Whanganui's Horizons councillors think ratepayers will be happy with a bigger regional spend on water quality.

But they are not so sure those ratepayers will want to contribute toward maintaining regional facilities such as the Manfeild motorsport, equestrian and agricultural events centre.

Ironically, the first regional facility suggested for funding by Horizons Regional Council is Whanganui's velodrome, which needs to be roofed. Both David Cotton and Nicola Patrick hope it gets a roof - but they don't support Horizons' involvement.

Debate about regional facilities will dilute the council's focus on its main objectives, Ms Patrick said.


Mr Cotton said discussing the matter has already taken lots of time.

"While we are doing that we aren't spending money on old man's beard and the fundamental work the community expect us to do."

The council's 2018-28 Long-Term Plan is up for consultation. If adopted it will mean an average rates rise of 7 per cent across the region. Ms Patrick, on an average Whanganui property, said she would be paying an extra $17.

Mr Cotton has been hearing from people on fixed incomes. For some, 14 per cent of their income is spent on rates.

The councillors hope lots of people will make submissions, both for and against what is in the plan.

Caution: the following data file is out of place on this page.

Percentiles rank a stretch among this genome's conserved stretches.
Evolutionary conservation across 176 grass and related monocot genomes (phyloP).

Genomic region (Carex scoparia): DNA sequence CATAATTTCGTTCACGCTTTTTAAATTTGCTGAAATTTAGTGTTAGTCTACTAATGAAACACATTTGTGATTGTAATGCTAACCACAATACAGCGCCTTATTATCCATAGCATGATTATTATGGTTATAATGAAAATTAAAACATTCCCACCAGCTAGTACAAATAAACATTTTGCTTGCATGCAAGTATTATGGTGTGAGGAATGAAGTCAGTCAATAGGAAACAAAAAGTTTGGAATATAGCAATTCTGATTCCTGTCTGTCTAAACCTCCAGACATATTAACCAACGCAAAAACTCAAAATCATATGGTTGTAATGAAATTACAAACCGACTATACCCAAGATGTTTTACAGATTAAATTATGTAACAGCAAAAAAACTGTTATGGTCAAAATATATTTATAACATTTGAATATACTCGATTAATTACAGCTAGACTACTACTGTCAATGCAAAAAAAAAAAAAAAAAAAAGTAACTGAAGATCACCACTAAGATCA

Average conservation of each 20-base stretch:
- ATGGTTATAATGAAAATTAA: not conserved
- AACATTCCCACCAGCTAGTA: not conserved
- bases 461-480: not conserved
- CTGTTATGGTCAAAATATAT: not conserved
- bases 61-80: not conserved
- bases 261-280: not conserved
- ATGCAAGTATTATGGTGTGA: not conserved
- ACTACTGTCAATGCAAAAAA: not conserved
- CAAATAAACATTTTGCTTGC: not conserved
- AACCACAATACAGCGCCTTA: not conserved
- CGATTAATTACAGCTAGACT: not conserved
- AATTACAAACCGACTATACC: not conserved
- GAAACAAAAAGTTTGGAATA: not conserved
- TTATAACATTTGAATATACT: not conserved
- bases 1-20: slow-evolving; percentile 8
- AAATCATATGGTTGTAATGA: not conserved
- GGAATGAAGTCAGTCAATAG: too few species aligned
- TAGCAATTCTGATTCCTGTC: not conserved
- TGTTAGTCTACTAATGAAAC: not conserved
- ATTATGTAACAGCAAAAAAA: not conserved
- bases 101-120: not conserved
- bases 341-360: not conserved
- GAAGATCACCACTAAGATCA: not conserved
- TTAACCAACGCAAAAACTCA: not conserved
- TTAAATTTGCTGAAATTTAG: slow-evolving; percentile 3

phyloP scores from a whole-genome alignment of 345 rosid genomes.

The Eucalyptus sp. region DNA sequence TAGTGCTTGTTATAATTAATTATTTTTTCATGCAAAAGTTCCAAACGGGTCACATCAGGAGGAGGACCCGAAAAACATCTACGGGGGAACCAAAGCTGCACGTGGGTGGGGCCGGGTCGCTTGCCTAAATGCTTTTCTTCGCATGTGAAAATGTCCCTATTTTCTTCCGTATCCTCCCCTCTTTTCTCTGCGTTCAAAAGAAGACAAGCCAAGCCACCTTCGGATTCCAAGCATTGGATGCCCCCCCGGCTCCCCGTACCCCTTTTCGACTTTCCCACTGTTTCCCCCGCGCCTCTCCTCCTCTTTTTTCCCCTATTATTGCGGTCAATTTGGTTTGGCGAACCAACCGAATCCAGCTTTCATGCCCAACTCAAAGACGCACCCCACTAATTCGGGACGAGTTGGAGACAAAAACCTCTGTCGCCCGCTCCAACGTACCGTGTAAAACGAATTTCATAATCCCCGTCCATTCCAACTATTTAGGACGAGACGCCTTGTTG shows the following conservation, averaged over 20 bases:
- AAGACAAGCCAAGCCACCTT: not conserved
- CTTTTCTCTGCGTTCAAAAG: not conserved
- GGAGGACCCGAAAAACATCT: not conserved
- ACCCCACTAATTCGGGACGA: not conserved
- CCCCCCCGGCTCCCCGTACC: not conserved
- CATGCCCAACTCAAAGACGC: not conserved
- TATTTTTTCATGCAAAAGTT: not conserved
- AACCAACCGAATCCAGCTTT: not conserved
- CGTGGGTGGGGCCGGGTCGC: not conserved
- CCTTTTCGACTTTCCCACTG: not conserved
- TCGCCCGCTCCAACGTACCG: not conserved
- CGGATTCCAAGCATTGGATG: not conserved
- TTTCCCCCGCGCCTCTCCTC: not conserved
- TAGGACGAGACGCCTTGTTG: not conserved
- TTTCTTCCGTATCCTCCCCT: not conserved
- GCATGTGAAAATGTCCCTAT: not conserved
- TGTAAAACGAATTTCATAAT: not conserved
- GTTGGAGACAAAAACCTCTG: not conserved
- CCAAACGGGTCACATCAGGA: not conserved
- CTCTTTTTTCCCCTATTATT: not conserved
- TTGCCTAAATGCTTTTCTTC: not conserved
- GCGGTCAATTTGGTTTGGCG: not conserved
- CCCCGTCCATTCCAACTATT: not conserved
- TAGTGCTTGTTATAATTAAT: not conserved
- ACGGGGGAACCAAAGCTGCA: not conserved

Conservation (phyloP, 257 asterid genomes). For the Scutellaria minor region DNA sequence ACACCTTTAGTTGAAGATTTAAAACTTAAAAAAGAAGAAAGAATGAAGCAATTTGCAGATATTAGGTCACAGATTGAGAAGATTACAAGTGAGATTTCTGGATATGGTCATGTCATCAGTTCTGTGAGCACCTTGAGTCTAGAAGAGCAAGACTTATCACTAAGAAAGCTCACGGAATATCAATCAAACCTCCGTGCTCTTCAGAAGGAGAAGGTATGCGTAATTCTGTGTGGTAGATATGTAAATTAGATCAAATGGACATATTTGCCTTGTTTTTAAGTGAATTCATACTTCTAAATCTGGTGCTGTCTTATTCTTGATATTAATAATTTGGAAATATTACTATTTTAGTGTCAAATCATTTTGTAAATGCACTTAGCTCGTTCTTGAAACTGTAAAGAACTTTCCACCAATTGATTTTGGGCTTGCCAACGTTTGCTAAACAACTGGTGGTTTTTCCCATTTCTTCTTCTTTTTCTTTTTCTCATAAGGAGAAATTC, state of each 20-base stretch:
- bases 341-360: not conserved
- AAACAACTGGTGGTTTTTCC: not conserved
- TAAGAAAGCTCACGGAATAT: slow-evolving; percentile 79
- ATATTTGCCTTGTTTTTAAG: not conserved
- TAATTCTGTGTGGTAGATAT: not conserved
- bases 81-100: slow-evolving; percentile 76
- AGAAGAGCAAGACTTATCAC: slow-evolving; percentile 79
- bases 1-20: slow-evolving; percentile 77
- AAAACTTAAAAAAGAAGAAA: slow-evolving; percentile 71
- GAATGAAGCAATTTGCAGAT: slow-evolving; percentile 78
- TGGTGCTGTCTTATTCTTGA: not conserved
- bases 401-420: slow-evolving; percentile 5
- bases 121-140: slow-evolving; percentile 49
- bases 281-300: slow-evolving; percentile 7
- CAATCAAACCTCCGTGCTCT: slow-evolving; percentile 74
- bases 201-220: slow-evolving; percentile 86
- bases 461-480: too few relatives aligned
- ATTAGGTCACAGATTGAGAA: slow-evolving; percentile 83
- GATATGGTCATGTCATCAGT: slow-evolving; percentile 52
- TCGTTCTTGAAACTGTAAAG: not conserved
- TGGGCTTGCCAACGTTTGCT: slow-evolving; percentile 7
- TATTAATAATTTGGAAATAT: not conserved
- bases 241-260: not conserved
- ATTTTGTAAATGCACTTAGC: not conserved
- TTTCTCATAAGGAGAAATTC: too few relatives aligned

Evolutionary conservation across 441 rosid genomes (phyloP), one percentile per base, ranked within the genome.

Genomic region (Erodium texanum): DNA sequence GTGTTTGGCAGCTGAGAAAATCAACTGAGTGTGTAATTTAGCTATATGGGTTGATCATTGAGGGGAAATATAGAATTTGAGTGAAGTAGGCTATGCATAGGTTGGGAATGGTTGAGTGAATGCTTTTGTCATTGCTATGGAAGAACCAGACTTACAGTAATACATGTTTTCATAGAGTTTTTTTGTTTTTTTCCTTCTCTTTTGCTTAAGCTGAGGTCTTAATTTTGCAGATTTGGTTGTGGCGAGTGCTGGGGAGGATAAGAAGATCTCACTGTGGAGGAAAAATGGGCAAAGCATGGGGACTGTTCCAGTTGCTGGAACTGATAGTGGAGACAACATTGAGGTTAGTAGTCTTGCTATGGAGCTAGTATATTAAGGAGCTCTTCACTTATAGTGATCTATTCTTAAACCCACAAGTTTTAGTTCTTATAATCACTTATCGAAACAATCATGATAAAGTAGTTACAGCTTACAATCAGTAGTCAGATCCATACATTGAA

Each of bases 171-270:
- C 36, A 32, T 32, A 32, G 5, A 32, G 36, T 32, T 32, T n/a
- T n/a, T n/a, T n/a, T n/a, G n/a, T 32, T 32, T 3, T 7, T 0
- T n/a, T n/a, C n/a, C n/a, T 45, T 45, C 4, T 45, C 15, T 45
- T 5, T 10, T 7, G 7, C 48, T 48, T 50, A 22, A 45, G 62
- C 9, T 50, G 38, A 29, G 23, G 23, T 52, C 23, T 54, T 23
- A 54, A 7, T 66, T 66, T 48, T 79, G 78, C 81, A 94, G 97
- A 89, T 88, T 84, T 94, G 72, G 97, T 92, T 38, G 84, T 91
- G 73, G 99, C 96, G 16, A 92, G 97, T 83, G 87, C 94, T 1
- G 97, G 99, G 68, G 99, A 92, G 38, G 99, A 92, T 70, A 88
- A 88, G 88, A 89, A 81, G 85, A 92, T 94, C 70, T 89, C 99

One of the top issues could be changing the region's name to Manawatū-Whanganui rather than Manawatu-Wanganui. Ms Patrick is all for that. She said spelling a Maori word incorrectly was disrespectful.

One proposal the councillors think will be popular is an increase in the amount of money available to landowners to improve water quality. It's a well-subscribed fund and Ms Patrick doesn't think the increase will meet demand.

Other new spending is proposed, to check and maintain the quality of the drinking water supplied by local councils.

Horizons proposes bumping up the funding for its Sustainable Land Use Initiative, to replace money central government has removed. The initiative's tree planting will improve water quality, and Mr Cotton hopes to leverage more funding for it in the new government's drive to plant a billion trees.

Ms Patrick is pleased extra bus services are proposed for Whanganui at weekends and public holidays - and hopes people will use them.

The council proposes to continue spending $230,000 a year on boosting regional economic development, through the Accelerate25 programme. It wants feedback on that money coming from rates rather than reserves.

There are lots of other issues to submit on. One is loan funding for a new council investment - a Palmerston North office building. Another is continuing possum control now that central government is reducing its input.

For Whanganui and Ruapehu people there are changes to river and drainage schemes proposed. Mr Cotton said the changes had been discussed for two years, and it was time to make a decision.

The proposed plan is available online at haveyoursay.horizons.govt.nz, and on paper at Horizons service centres. Submission forms are online and will soon be delivered to region letterboxes.